Summarizing with reduce in JavaScript

Another common thing to do with arrays is to compute a single value from them. Our recurring example, summing a collection of numbers, is an instance of this. Another example is finding the script with the most characters.

The higher-order operation that represents this pattern is called reduce (sometimes also called fold). It builds a value by repeatedly taking a single element from the array and combining it with the current value. When sum­ming numbers, you’d start with the number zero and, for each element, add that to the sum.

The parameters to reduce are, apart from the array, a combining func­tion and a start value. This function is a little less straightforward than filter and map, so take a close look at it:

function reduce(array, combine, start) {

let current = start;

for (let element of array) {

current = combine(current, element);


return current;


console.log(reduce([1, 2, 3, 4], (a, b) => a + b, 0));

// → 10

The standard array method reduce, which of course corresponds to this function, has an added convenience. If your array contains at least one ele­ment, you are allowed to leave off the start argument. The method will take the first element of the array as its start value and start reducing at the sec­ond element.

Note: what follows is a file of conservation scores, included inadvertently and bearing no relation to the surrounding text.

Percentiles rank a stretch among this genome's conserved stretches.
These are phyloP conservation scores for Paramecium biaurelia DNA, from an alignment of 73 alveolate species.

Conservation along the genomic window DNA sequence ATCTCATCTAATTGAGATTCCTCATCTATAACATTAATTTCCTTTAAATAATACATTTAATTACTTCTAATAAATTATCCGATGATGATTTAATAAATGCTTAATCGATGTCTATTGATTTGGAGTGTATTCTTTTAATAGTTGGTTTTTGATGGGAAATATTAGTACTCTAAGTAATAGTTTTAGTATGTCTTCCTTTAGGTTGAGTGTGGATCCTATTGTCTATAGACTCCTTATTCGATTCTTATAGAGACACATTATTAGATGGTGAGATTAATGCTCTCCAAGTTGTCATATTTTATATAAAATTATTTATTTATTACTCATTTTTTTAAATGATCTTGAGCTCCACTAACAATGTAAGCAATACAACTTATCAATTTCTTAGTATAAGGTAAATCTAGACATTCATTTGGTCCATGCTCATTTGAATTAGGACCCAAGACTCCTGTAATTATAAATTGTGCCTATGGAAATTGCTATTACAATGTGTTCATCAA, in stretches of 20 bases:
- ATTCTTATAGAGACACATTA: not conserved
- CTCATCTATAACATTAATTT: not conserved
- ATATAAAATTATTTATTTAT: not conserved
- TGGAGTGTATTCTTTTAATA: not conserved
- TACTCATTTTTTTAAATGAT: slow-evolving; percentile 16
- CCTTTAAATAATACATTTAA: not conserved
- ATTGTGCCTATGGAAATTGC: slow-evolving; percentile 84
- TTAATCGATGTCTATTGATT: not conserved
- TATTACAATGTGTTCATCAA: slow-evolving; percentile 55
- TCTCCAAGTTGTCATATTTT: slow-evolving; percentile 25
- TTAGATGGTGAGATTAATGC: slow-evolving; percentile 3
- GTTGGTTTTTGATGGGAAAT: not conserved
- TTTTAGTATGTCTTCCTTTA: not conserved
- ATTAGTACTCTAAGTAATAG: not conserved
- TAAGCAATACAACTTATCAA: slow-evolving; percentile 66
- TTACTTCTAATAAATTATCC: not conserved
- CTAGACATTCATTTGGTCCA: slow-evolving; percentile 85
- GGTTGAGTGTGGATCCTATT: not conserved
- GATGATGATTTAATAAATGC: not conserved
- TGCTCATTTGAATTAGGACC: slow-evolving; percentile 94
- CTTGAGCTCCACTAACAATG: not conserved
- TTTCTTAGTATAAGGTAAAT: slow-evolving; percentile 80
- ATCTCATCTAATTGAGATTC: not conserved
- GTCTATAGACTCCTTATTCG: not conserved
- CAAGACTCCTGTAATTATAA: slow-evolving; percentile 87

console.log([1, 2, 3, 4].reduce((a, b) => a + b));

// → 10

To use reduce (twice) to find the script with the most characters, we can write something like this:

function characterCount(script) {

return script.ranges.reduce((count, [from, to]) => {

return count + (to – from);

}, 0);


console.log(SCRIPTS.reduce((a, b) => {

return characterCount(a) < characterCount(b) ? b : a; }));

// → {name: “Han”, …}

The characterCount function reduces the ranges assigned to a script by summing their sizes. Note the use of destructuring in the parameter list of the reducer function. The second call to reduce then uses this to find the largest script by repeatedly comparing two scripts and returning the larger one.

The Han script has more than 89,000 characters assigned to it in the Unicode standard, making it by far the biggest writing system in the data set. Han is a script (sometimes) used for Chinese, Japanese, and Korean text. Those languages share a lot of characters, though they tend to write them differently. The (US-based) Unicode Consortium decided to treat them as a single writing system to save character codes. This is called Han unification and still makes some people very angry.

Source: Haverbeke Marijn (2018), Eloquent JavaScript: A Modern Introduction to Programming,

No Starch Press; 3rd edition.

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